Project Profile: The Isamu Noguchi Catalogue Raisonné

Isamu Noguchi in his Long Island City studio with "Red Untitled" (1965-66)

Isamu Noguchi in his Long Island City studio with “Red Untitled” (1965-66), © The Isamu Noguchi Foundation and Garden Museum, New York

Artist:  Isamu Noguchi (1904-1988)
Scope:  Comprehensive
Years Covered:  1924 – 1988
Format:  Digital, accessible at http://catalogue.noguchi.org
Schedule:  Research has been ongoing for many years.  The first chapter of the publication premiered online in 2011.  New chapters will be added annually until research is complete (expected in 2018).
Database:  The Museum System (TMS)
Supported by:  The Isamu Noguchi Catalogue Raisonné is a project of The Isamu Noguchi Foundation and Garden Museum, New York, with generous lead support from Tsuenko and Shoji Sadao.  Additional support from the Dedalus Foundation, the Henry Luce Foundation, and the National Endowment for the Arts.

CRSA:  What are some of the INCR’s primary resources?
INCR:  Noguchi was not very rigorous about studio inventories – very few were ever conducted, and he frequently changed galleries. Our project’s most consistent archival resource has been the artist’s extant archives, including more than 17,000 photographs of artworks, exhibitions, his various studios and travels.  In the late 1970s, Noguchi’s studio assistants also completed what became the first catalogue raisonné of his sculpture.  The Sculpture of Isamu Noguchi, 19241979: A Catalogue (Garland Press: 1980) was compiled with the help of Noguchi, and became the foundation for all future research and cataloging.

CRSA:  How do you hope the INCR might affect the public’s understanding of Isamu Noguchi?
INCR:  We hope that digital publication will offer a good sense of how extremely interdisciplinary and interrelated Noguchi’s practice was throughout his lifetime.  He worked in a variety of media and formats, ranging from discrete sculpture, to industrial design, stage sets and whole environments.  We’ve arranged the publication’s chronology in a way that shows what he was working on each year, alongside where he was traveling and exhibiting.  Some years will show the premier of a stage set, coinciding with the design of a table, as well as work in stone and wood.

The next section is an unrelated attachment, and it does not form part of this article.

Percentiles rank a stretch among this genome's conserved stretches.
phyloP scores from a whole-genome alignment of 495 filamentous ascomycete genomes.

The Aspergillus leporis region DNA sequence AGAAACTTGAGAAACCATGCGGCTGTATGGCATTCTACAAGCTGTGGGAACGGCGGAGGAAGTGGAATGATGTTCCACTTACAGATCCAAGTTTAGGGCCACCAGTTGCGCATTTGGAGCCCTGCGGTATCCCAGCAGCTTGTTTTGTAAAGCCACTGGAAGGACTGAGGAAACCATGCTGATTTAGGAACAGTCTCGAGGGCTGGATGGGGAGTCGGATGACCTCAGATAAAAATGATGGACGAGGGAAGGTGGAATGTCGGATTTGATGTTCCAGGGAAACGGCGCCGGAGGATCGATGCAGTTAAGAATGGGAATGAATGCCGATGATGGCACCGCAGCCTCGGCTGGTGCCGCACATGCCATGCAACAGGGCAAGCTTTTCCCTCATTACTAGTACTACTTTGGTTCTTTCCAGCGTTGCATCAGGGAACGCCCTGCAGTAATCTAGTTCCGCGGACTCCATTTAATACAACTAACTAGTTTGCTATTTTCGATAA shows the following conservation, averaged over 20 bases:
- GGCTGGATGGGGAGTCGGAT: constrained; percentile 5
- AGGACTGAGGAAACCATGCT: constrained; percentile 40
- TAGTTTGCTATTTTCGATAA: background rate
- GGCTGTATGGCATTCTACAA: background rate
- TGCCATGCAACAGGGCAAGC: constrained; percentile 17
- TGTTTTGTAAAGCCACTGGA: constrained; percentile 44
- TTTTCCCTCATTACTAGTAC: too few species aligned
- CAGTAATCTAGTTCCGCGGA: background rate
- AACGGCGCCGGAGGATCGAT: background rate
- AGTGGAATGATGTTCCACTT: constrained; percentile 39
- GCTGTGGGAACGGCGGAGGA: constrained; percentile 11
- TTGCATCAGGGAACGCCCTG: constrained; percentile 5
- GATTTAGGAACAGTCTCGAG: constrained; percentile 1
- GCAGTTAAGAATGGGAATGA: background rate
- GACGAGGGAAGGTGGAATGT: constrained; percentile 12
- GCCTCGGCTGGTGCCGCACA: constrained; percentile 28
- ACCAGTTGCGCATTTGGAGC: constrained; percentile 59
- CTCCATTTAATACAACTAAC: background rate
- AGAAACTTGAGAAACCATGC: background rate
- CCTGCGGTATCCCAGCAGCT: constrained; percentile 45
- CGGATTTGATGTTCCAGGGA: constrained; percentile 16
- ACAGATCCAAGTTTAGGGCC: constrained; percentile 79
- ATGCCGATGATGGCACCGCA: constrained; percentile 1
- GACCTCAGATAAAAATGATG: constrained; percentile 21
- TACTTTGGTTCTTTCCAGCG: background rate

CRSA:  What specific challenges do you face in researching Noguchi?
INCR: One that we are working on this year has to do with Noguchi’s work in bronze.  He would begin edition series with an original intent of the edition size, but only cast on-demand.  This is not an uncommon practice, but an added complication is that as he switched foundries every couple of years, and certain casts which began in the early 1960s were not revisited until the late 1980s.  This led to some errors in accounting in a series of more than 300 individual bronze sculptures.  It’s a tangled mess, but we’re working through it by reviewing foundry invoices and a tremendous amount of correspondence between Noguchi and his galleries, fabricators, and accountant.

CRSA:  Are you preparing additional content beyond artwork, exhibitions, bibliography and chronology?
INCR:  Not at this time, but our digital platform is flexible should we decide to add more content like audio, video, downloadable resources, etc.

CRSA:  Would you do anything extra if time and resources were unlimited?
INCR:  A fully digitized archive would be a tremendous help to our project and others researching Noguchi’s life and work.

CRSA:  Will updates be ongoing?
INCR:  We plan for updates and additions through at least 2018.

CRSA:  Would you consider adapting a print version?
INCR:  The Noguchi Museum has considered the possibility of publishing excerpts from the digital publication when research is complete.  We also hope that advances in digital press printing may make it possible to create a “print on demand” feature from our existing digital platform in the near future.

To learn more, visit The Noguchi Museum’s website at http://www.noguchi.org, or contact the The Isamu Noguchi Catalogue Raisonné by emailing catalogue@noguchi.org.

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